Texas Rose Festival officials kicked off the 79th annual event with a ribbon cutting and prayer service Thursday at the Tyler Rose Garden. The group met amidst a backdrop of the garden center's display which features nearly 8,000 blooms and a pouncing dragon as well as other motifs inspired by eastern culture.
“About 80 years ago the peach crop failed and farmers in East Texas had to figure out what they were going to do to make a living so they decided to start growing roses,” he said. “The Rose Festival was born.”
With the help of the Tyler Area Chamber of Commerce, the Texas Rose Festival Association wishes to promote the area and civic volunteerism through activities over the next three days.
Alexander said the city is blessed by the legacy, and aspire to spread East Texas hospitality to the rest of the world.
“We've built a wonderful tradition Tyler and Smith County can really be proud of,” he said.
Rose Queen Haley McGrede Anderson, Duchess Joy Lynn Ramey, and the organizations' officers reflected on the blessings resulting from the rose industry.
“In John 1:16 we are told that, 'from the fullness of his grace we all have received one blessing after another,” Miss Anderson said. “God has blessed our city and its visitors with magnificent roses. This weekend, we are not only celebrating the beauty of roses but we can see God's work at hand.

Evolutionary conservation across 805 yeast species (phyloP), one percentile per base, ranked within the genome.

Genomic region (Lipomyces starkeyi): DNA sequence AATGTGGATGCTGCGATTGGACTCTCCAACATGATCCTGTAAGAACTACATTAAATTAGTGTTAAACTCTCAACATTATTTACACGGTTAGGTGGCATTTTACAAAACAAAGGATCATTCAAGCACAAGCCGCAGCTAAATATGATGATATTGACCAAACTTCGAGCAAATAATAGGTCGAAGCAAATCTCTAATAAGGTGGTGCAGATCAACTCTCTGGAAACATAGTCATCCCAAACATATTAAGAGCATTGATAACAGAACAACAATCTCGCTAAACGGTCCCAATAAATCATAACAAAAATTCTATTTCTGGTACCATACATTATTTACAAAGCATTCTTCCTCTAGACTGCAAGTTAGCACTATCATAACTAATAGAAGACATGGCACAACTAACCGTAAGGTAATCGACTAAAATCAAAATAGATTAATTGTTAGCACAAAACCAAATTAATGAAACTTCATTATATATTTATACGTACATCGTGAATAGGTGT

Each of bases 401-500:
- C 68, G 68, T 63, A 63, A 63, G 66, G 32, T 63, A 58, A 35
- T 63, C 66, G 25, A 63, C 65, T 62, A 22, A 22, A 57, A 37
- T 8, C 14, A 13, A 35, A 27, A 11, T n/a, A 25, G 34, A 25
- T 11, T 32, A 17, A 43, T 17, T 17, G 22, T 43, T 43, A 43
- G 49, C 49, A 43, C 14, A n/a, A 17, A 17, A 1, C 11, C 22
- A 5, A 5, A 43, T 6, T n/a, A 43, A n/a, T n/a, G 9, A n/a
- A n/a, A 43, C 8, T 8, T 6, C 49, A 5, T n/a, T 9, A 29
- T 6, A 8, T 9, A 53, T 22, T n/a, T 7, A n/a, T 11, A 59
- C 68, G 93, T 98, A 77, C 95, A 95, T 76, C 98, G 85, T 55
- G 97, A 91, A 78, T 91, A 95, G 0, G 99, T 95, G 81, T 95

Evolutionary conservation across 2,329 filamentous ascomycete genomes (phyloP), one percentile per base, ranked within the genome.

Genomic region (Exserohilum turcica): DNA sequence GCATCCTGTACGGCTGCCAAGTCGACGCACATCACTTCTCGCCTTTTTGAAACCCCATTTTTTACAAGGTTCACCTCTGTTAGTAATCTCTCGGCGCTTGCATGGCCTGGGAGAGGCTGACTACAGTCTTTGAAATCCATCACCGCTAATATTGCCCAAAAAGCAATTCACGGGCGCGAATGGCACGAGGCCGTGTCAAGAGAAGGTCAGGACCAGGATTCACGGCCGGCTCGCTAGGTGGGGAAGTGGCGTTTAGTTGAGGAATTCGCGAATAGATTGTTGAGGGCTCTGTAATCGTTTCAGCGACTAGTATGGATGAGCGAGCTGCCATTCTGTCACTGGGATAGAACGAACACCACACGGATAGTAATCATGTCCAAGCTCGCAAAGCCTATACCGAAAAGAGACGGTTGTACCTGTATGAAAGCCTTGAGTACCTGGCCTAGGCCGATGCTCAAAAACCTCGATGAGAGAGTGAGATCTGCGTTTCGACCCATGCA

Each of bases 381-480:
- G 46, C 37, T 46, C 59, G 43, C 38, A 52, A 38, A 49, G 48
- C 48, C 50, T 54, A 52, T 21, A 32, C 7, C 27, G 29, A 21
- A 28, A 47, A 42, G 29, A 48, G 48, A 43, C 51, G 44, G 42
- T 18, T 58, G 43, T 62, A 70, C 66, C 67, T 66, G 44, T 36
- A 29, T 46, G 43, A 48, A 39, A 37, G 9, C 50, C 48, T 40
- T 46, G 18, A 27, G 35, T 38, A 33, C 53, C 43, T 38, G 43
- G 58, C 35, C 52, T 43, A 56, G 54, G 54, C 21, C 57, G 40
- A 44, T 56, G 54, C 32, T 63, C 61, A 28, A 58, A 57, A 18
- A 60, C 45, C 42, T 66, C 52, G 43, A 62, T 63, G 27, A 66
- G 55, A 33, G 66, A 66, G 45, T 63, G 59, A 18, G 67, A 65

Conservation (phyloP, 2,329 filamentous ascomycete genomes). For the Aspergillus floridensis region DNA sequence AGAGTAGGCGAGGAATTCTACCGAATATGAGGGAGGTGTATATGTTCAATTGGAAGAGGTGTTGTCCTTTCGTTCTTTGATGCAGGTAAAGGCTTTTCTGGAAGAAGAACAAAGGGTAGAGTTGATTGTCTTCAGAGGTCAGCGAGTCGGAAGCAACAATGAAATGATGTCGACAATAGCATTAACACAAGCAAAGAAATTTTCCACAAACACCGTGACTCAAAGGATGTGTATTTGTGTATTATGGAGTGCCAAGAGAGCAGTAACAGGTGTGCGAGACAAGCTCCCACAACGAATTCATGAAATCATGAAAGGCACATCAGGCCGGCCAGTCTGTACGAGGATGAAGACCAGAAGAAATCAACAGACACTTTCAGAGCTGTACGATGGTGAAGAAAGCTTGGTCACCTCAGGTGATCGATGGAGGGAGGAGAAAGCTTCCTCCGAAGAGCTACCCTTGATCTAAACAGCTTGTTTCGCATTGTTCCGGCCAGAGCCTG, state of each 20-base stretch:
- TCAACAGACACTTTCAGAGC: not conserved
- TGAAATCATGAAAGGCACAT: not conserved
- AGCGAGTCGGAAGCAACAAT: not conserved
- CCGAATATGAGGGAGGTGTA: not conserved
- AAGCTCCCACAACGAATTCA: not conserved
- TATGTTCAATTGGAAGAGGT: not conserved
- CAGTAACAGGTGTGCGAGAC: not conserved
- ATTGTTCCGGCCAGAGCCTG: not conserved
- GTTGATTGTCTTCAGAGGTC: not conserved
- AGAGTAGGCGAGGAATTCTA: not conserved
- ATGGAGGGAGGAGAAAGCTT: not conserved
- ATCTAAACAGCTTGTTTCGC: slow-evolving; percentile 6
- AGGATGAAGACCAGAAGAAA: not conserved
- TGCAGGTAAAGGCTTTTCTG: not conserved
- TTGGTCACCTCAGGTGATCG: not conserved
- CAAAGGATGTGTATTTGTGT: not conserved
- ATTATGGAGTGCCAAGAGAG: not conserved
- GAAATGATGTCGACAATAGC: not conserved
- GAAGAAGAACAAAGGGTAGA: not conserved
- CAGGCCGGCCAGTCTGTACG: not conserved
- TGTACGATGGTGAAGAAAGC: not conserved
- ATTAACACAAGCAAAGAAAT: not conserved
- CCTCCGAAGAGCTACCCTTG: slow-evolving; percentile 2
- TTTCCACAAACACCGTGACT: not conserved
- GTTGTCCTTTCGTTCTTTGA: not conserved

Miss Ramey echoed the sentiment.
“We are blessed beyond words to live in this most special place we call home, the city of roses,” she said. “It is my heartfelt open prayer that during this weekend — the tea, the rose show, the coronation and the parade — that we will all be personally reminded of the blessings and privileges to grow in this most special place.”
Many families and Tyler transplants have made their mark on the annual traditions over the years. Among them is the Anderson family, whose daughter is queen and their oldest daughter, Virginia, was the duchess last year. Rowe Anderson is serving as president of the Order of the Rose and is father of the queen.
“It's a privilege,” Anderson said. “I feel honored to play both of those parts and honored to be a citizen of Tyler.”
Anderson said the morning's event, particularly the prayer service, reminded guests what is important while they celebrate the festival amid great pageantry.
“We do need to keep it in perspective, know what's really important—that all blessings do come from God,” he said.
He added, “We hope that everyone comes out to the tea and the parade because it's about the community.”
Julie Dawson, executive director of the Texas Rose Festival Association, noted that the series of events is ultimately about having fun, which was also pointed about by prayer service speaker Dr. John Robbins, pastor of Marvin Methodist Church.
“It's a festival that is supposed to celebrate our identity,” she said. “If they see how much fun we are having here, in addition to all of the beautiful roses, why wouldn't they want to join us? Why wouldn't they want to live here?”